Why a Kerala Muslim couple in their 50s are getting married again on Women’s Day

The couple’s three daughters are not eligible to inherit their estate in its entirety in accordance with current Islamic law, should they pass away

For Dr Sheena Shukkur, the head of the Law Department, University of Kannur, and Advocate Shukkur C, a senior lawyer of Kasaragod bar, this Women’s Day is going to be special, as they prepare to get married (once again) on March 8.

Dr Sheena, 51, who had been the Pro Vice-Chancellor of the Mahatma Gandhi University earlier, and 53-year-old Shukkur C, who is also an occasional actor in Malayalam films, have been married for the last 29 years and have three daughters together. Khadeeja Jasmine, 26, who is a law clerk with Supreme Court judge Justice Rama Subrahmanian, 20-year-old Fatima Jebin who studies in Chennai and Fatima Jezah, who is a ninth grade student. Then, why are they getting married again? The answer is simple, they don’t have a son.

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Daughters not eligible to inherit estate

The couple’s three daughters are not eligible to inherit their estate in its entirety in accordance with current Islamic law, should they pass away. There are three types of heirs, sharers (Qur’anic heirs), residuaries and distant kindred in the Muslim personal law (Sunni). Sharers are those who have the right to a specific portion of the deceased’s property whereas the residuaries do not have this right. They should take possession of the portion of the estate that remains after the sharers have taken theirs. The distant kindred heirs include descendants, ascendants and collaterals of the deceased.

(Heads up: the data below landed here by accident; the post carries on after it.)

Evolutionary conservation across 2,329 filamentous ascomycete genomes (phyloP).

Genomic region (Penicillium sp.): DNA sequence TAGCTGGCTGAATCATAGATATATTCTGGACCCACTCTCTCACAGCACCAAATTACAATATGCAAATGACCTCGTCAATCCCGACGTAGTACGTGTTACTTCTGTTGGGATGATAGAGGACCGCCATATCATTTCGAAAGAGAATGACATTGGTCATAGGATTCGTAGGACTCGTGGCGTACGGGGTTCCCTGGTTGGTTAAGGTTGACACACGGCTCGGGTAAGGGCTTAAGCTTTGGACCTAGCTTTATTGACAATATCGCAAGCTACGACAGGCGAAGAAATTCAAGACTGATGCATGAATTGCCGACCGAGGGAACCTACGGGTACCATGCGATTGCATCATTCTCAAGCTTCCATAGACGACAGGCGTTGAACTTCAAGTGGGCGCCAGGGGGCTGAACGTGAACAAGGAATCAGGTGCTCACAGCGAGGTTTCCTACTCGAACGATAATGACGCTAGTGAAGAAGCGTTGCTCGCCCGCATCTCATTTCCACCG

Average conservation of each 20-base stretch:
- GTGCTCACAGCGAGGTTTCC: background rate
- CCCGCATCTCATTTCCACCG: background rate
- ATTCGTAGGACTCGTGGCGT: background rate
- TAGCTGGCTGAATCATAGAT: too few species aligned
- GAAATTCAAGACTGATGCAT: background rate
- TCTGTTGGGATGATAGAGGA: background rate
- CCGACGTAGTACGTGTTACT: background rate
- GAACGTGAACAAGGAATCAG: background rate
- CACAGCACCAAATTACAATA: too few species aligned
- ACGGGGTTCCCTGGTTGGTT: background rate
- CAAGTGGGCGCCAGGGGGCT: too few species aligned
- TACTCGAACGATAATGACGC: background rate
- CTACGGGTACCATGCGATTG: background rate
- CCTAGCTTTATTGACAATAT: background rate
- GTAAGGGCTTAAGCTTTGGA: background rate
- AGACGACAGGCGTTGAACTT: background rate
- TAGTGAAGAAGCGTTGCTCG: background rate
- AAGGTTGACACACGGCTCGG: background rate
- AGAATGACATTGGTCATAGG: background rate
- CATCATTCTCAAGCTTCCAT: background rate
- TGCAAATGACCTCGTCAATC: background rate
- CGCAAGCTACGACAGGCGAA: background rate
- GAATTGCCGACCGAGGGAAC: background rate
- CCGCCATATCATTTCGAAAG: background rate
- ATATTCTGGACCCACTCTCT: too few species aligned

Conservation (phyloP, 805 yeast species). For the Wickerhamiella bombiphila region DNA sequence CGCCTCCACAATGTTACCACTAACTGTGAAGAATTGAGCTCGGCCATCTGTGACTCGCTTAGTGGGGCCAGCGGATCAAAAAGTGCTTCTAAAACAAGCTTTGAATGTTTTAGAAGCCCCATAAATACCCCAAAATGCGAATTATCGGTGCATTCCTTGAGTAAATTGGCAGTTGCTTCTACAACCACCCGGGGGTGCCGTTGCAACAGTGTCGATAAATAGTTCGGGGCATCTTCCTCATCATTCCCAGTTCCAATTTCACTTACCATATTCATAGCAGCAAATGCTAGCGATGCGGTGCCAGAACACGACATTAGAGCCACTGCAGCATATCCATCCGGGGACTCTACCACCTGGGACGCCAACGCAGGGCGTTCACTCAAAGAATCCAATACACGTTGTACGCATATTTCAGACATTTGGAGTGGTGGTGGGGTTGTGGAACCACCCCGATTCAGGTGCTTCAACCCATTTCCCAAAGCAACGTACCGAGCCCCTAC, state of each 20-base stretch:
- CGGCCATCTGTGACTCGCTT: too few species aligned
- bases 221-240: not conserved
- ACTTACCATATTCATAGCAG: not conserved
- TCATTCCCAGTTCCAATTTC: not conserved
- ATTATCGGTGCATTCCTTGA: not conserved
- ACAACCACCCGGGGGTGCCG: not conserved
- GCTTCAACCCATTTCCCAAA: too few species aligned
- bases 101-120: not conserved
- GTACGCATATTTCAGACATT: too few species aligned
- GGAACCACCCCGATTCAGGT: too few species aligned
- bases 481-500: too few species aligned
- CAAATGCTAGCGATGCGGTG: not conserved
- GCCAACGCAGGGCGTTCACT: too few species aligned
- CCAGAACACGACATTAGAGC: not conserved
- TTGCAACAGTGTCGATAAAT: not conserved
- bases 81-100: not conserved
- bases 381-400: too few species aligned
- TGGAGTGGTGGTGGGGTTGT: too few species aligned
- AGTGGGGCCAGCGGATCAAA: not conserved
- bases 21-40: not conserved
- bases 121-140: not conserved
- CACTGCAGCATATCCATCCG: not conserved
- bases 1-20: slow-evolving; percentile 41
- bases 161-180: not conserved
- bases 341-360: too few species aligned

A daughter is a prescribed sharer if she does not have a brother. She becomes a residuary heir, if she has a brother. Islamic scholars read this tradition to mean that, after the daughter takes her prescribed share in the case of no brothers, the balance of the estate goes to the closest male relatives. If the deceased has left behind more than one daughter, all daughters jointly take two-thirds of the property.

Inheritance governed by Shariat

“According to the Muslim Personal Law (Shariat) Application Act of 1937, the inheritance of Indian Muslims are governed by the Shariat. But the law does not define it. So, our courts often rely on the 1907 book, ‘Principles of Muhammadan Law’, written by DH Mulla. As per this book, our daughters are only entitles for two-third of our estate, in case of our death and the rest will go to our siblings. This is only because we do not have a son,” clarifies Advocate Shukkur.

It is regrettable that Muslim women had to deal with this discrimination in a country where Article 14 of the Constitution guarantees equality to all citizens, adds the lawyer. “In 2017 and 2020, we met with two car accidents, and it was only luck and the seat belt that kept us alive. We then began to consider what would happen to our daughters if something happened to us. Many of our lawyer friends also shared the same opinion and that’s how we took this decision,” says advocate Shukkur.

“When we made it public, many well-wishers, including the judicial officers with whom we have communication with, appreciated us. I have not come across any objections from the community leaders yet, but Shukkur has,” said Sheena Shukkur. “Obviously, there will be negative comments on the social media which we ignore as it’s outnumbered by the positive ones. We will be more than happy if our decision inspires even a single person that too on a Women’s Day,” added Dr Sheena.

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Will no longer be ‘Muslims’